The meal begins with an amuse bouche of gougères served with Cave de Gabriel, La Maison Ferré Cidre du Perche, Brut Fermier, Normandy; followed by sea scallops sautéed in butter, sea salt, mushrooms, leeks and crème fraiche sauce paired with Cave de la Loterie, Regis Aubry, Cidre Brut Fermier, Swiss-Normand. The next course is sautéed Dover sole with lemon butter sauce, glazed salsify and carrots with Le Val de la Chèvre, Regis Tropée, Cidre Fermier, Brittany. The entrée is braised pork belly with cider jus, parsnips, Brussels sprouts and cipoline onions paired with Le Lieu Chéri Brut, Serges Desfrieches & fils Cidre Fermier Brut, Pays d’Auge. Dessert is pecan cake with sautéed apples and cider sabayon with “Le Préféré de Marie”, La Maison Ferré Cidre du Perche, Demi-Sec, Normandy.
The Nutcracker dances into the Occidental
Beginning Thursday, Nov. 29 through Dec. 28, the Washington Ballet will be pirouetting into the Warner Theater for a limited-time, special production of the traditional holiday favorite, The Nutcracker. Before the curtain is pulled back each evening to reveal the jetés, pliés and pas de bourrées, dance down the street to the Occidental Grill & Seafood, 1475 Pennsylvania Ave. NW, for a pre-theater meal.
The three course, pre-fix menu priced at $55, features a selection of theatrically-inspired dishes. Beginning with The Arabian Coffee March, a foie gras torchon with richly aromatic bites of Arabic coffee dust, candied husk tomatoes, concord grape jam and brioche. The second course includes the Spanish Chocolate Dance composed of chocolate braised veal cheeks with whipped kabocha squash and almond-pumpkin seed brittle. Finish with the Twirl of the Sugar Plum Fairy, a sweet buttermilk panna cotta with candied purple plum gelée.
Pair your meal with a Nestled in Bed cocktail made with Slivovits plum brandy, palmetto blackberry shine, sugar plum syrup and pomegranate juice served tableside with a personal dusting of powdered sugar to finish.
Jardenea serves up holiday-inspired cocktails
Beginning Saturday, Dec. 1, Jardenea Lounge at the Melrose Georgetown Hotel, 2430 Pennsylvania Ave. NW, will offer a couple holiday-inspired cocktails meant to leave guests feeling merry and bright.
Inspired by the Flowers of the Holy Night’ the poinsettia cocktail includes calvados brandy, apple and cranberry puree, lemon juice, spiced simple syrup and prosecco, garnished with a scarlet blossom. The spiced nog cocktail provides a spirited twist on the traditional holiday drink, made with Captain Morgan spiced rum and local eggnog, topped with whipped cream, cinnamon and nutmeg dust.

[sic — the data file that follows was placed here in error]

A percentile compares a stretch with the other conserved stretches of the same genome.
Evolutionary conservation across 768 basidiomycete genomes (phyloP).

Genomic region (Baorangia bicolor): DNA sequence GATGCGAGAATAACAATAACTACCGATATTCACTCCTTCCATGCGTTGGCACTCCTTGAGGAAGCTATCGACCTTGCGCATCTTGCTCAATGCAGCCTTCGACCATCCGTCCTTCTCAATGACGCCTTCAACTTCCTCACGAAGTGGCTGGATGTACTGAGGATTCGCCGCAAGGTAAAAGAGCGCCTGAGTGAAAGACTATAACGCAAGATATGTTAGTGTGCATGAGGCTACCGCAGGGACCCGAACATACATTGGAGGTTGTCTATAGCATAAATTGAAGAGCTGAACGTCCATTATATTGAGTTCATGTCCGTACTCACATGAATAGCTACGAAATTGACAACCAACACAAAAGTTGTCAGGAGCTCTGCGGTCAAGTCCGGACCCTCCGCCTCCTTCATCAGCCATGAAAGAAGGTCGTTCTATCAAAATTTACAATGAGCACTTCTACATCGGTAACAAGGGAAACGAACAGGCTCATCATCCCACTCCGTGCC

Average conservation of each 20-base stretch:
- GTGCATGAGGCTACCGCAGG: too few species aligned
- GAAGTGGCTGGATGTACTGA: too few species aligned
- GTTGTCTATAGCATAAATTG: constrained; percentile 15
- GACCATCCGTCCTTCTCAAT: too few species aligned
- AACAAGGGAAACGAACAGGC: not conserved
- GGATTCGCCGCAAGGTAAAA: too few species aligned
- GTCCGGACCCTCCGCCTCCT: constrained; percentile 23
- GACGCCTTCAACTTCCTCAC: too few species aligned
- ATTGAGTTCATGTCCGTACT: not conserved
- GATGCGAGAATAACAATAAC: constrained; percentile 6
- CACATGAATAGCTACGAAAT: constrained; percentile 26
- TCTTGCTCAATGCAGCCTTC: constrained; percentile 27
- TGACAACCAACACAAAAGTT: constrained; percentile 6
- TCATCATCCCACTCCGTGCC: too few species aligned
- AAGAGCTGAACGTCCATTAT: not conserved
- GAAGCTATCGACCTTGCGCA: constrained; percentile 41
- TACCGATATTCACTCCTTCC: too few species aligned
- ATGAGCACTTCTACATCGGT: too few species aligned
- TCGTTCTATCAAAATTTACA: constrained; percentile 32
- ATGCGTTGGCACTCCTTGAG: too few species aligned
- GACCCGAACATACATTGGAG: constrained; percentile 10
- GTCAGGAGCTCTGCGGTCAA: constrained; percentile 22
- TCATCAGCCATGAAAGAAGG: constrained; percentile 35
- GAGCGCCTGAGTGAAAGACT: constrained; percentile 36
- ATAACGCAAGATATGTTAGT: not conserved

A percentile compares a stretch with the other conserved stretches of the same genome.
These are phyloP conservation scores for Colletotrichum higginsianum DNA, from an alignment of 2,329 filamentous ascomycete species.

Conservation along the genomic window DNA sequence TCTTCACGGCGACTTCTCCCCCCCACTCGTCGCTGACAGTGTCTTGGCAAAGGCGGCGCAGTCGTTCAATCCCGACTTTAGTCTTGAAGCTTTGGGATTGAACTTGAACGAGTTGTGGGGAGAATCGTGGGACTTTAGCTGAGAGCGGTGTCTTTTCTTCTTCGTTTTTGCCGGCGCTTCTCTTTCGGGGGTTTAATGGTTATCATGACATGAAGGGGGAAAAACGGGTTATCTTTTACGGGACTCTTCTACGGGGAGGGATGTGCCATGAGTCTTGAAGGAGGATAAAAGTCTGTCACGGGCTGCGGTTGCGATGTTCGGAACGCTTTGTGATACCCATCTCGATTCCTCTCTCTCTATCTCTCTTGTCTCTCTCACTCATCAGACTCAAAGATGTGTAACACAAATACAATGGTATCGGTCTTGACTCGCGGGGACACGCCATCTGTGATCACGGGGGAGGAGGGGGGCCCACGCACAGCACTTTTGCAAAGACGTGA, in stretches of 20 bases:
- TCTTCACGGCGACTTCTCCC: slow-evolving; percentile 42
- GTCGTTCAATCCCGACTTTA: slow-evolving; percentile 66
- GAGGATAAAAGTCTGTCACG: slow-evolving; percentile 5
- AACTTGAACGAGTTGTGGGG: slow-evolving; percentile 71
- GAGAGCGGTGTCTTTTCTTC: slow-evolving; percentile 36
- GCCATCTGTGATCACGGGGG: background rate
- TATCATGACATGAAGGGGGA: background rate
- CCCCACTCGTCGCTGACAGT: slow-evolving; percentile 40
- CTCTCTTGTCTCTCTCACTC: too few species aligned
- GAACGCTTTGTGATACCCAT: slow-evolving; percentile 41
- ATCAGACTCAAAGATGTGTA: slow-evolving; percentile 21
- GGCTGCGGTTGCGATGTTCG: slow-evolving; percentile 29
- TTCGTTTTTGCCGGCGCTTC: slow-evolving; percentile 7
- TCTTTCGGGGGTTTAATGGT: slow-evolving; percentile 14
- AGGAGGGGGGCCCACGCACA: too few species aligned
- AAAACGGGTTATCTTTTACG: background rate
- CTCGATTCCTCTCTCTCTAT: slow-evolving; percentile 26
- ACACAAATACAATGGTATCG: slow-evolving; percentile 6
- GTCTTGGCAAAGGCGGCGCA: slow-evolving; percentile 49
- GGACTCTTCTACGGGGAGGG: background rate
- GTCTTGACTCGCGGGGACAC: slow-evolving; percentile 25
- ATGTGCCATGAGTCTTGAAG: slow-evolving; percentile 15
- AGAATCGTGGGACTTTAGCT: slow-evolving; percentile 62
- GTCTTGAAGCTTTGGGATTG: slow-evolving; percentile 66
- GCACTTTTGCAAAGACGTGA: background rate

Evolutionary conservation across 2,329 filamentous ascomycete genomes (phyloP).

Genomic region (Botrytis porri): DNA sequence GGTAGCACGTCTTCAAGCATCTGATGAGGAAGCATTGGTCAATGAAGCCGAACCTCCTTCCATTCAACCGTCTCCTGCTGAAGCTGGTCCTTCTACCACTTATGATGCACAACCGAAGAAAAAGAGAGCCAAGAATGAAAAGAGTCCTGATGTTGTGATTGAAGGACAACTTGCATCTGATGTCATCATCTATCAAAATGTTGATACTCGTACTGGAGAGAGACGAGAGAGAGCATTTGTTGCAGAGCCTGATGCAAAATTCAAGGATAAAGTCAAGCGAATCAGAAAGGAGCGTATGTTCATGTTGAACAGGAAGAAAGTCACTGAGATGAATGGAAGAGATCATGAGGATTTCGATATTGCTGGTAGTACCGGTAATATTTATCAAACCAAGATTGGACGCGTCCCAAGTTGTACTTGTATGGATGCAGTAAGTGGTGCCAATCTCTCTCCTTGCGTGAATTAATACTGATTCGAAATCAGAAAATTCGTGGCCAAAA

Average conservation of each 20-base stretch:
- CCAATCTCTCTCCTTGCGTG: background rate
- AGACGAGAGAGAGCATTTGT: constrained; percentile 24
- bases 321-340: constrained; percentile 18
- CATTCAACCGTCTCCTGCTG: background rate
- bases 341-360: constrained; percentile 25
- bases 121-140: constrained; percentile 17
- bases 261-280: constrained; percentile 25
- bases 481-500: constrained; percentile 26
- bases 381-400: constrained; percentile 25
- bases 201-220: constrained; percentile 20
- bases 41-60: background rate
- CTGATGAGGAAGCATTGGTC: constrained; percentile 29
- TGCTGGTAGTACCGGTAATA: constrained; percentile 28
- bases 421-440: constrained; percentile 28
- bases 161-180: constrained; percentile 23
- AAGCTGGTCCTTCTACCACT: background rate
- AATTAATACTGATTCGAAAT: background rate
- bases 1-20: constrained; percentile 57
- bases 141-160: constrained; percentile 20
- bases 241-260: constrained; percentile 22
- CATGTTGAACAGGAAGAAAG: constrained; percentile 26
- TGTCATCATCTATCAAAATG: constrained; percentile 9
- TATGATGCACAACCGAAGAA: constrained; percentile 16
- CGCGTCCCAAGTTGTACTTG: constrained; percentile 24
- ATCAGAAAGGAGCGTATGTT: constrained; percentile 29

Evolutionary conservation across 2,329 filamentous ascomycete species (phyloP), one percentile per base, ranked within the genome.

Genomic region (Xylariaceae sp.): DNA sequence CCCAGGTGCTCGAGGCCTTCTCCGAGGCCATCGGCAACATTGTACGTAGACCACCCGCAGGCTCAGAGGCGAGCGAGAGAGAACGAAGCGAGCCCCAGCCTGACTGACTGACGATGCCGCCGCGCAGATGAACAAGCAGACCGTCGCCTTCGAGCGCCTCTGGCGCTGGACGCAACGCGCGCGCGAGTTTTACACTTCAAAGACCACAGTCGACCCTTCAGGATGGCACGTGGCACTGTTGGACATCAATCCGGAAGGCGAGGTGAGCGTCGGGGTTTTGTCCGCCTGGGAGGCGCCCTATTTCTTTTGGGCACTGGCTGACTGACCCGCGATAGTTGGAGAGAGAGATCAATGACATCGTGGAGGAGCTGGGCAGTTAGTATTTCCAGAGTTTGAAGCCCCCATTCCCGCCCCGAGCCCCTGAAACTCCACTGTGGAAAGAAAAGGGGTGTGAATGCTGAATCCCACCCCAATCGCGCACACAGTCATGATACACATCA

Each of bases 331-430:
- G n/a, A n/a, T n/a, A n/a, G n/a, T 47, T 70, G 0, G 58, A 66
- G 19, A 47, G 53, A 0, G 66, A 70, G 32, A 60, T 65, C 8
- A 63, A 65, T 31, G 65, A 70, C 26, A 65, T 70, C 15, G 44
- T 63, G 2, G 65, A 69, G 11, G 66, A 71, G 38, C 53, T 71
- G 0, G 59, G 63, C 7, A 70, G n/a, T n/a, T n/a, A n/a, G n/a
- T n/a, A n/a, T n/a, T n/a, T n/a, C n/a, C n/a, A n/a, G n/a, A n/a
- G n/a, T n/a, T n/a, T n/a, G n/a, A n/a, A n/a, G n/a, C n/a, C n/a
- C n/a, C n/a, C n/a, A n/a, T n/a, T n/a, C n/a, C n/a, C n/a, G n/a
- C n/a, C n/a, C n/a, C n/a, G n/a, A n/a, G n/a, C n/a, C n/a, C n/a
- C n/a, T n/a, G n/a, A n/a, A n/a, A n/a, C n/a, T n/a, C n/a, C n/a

Both cocktails are priced at $12 each.
Holiday tea returns to the Hay-Adams
This December, the Hay-Adams, 800 16th St. NW, brings back its holiday tea service. The special tea offers an all-inclusive tableside presentation on Sunday, Dec. 2, 9, 16 and 23, with reservations available from 3-4 p.m in the Lafayette Room. The costs is $75 per person and includes an extensive tea selection from the Mighty Leaf Tea Co., a glass of Taittinger Champagne and a tiered tray showcasing savory indulgences and sweet confections. Tea is $35 for children 12 and younger.
With expansive windows offering views of Lafayette Park, tea-goers can celebrate the holiday in the sun-lit dining room adorned with festive Christmas decorations. Pianist Tom Vogt will perform holiday music during tea.
Participants can choose from 13 different teas from black and oolong, white and green, as well as herbal selections. A sampling includes organic English breakfast, organic Himalayan Peak Darjeeling, acai pomegranate black decaf, organic Earl Grey, ti kuan yia, white locus, organic emerald pearls, organic sencha, chamomile citron, organic African amber and wild blossoms and berries.
Diners can enjoy a selection of tea sandwiches including English cucumber with tomato and mint; farmhouse egg salad with bibb lettuce; smoked salmon and lemon chive cream cheese; and tarragon celery tuna salad. Children can order from their own special menu that features hot chocolate and fruit teas, assorted tea sandwiches, including ham and cheese, peanut butter and marmalade, and a fresh fruit salad.
For the sweet side of tea service, there will be a selection of Viennese and French confectioneries, including warm orange and cherry scones with Devonshire cream and organic strawberry preserves; raspberry pistachio opera cake; chocolate choux puffs; French fruit tartlets; passion fruit, coconut, mango and pineapple vacherin; and salted caramel macarons.
Editor-in-Chief Mark Heckathorn is a journalist, movie buff and foodie. He oversees DC on Heels editorial operations as well as strategic planning and staff development. Reach him with story ideas or suggestions at dcoheditor (at) gmail (dot) com.